Democracy Worldwide: Authoritarian crackdown in Russia

Old liberalism never really sunk in in Russia. When the winds of freedom swept over Europe in the 19th century, Eastern Europe was only minimally touched. Through the strong hand of the state, the Russian people were kept down. Only in 1860s was serfdom abolished. Even when reformers such as Czar Alexander II were in power, the government did not transform into a true democracy. To add insult to injury, whatever liberalization occurs is reversed as soon as said reformer no longer occupies the seat of power. Alexander III did so to the works of his predecessor and used his autocratic power to crack down on minorities. In the Soviet days, a similar pattern repeated itself with Brezhnev’s violent hostility to liberalization resulting in the use of arms to put down a marginally more liberal movement in Czechoslovakia. Through sheer force, democracy was never allowed to take root in Russia. Whenever the Russian people get close to become a true democracy, it is snatched away by a strong man.

Their current strong man is Vladimir Putin. Just like all of the czars and red dictators that ruled Russia before him, he is the antagonist of the reformer. Recently, Putin continued the pattern of hard handed government by cracking down on pro-democracy protestors in the streets of Moscow. Around 1,300 people were detained by police after gathering to demand electoral reform, specifically the ability for opposition candidates to run for local offices. The Heritage Foundation marveled at their size noting that they were the largest over a decade. When protestors attempted to tear down barricades, riot police sprang into action and wounded multiple protestors. Activists Van Zhdanov, Ilya Yashin, Valery Rodin, Lyubov Sobol, and Dmitry Gudkov were assaulted and detained. Opposition leader Alexei Navalny (more on him later) was also taken to a hospital with an “acute allergic reaction” in the aftermath of the protests which aroused suspicion of poisoning since that had never happened to him before.

It must be made clear that Russia is in no way, shape or form a democracy. The czars may be long dead and communism may have fallen but freedom has not arisen in its place. The Washington, DC based 501c group Freedom House makes this very clear. On a scale of 1-7, with 1 being the most free and 7 being the least free, Russia’s freedom rating is 6.5, their political rights are 7, and their civil rights are 6. Freedom House’s bleak summary of the situation in the country, they write:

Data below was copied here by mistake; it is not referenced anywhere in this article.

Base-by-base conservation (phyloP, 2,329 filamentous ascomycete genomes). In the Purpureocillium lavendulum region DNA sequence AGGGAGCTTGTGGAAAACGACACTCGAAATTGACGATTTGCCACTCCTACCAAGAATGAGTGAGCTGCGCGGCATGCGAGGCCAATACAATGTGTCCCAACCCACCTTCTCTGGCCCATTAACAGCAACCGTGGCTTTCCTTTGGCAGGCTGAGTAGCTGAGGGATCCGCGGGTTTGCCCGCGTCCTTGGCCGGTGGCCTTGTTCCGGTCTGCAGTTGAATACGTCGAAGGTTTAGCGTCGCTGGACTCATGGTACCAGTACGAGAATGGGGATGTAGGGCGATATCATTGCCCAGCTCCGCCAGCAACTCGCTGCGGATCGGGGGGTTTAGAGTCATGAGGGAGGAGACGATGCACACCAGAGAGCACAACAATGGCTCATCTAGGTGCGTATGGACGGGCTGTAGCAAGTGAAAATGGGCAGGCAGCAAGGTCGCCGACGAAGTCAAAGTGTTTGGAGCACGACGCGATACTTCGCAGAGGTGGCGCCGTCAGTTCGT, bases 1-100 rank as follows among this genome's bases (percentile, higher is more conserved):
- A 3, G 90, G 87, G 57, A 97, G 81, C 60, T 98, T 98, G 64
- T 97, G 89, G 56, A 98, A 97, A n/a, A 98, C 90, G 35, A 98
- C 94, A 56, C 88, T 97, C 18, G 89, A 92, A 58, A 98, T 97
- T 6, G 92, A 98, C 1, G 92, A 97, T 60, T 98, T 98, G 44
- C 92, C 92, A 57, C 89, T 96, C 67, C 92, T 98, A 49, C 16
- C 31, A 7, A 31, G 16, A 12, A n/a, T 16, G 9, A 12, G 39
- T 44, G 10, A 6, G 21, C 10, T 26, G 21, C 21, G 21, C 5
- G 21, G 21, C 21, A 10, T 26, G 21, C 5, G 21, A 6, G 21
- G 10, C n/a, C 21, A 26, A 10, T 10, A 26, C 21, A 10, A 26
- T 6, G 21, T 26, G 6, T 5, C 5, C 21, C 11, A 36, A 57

Power in Russia’s authoritarian political system is concentrated in the hands of President Vladimir Putin. With loyalist security forces, a subservient judiciary, a controlled media environment, and a legislature consisting of a ruling party and pliable opposition groups, the Kremlin is able to manipulate elections and inhibit genuine opposition. The country’s rampant corruption is one notable threat to state power, as it facilitates shifting links among bureaucrats and organized crime groups.

-Freedom House

The group also goes on to notes that in 2017 all of the state took many repressive actions. Among these were banning Putin’s opponent Alexei Navalny from challenging him, banning the Jehovah’s Witnesses, and two journalists were murdered in strange circumstances.

 What passes for democracy in Russia would be called authoritarianism in the west. Allowing opposition to go ahead unmolested is one of the hallmarks of a free society. What has been occurring in Russia in the past few years in this regard is not the conduct a democracy, it is one of despotism. Free countries do not kill journalists, imprison opposition leaders on irrelevant charges or arrest thousands of protestors with great violence and vigor in the streets of the capital. The very fact that events like these are not uncommon in Russia makes clear that Russia is not free and so long as Vladimir Putin is in power, it will never be.

Photo credit: “Protests in Moscow reveal a disparity in Russian democracy” via the Heritage Foundation

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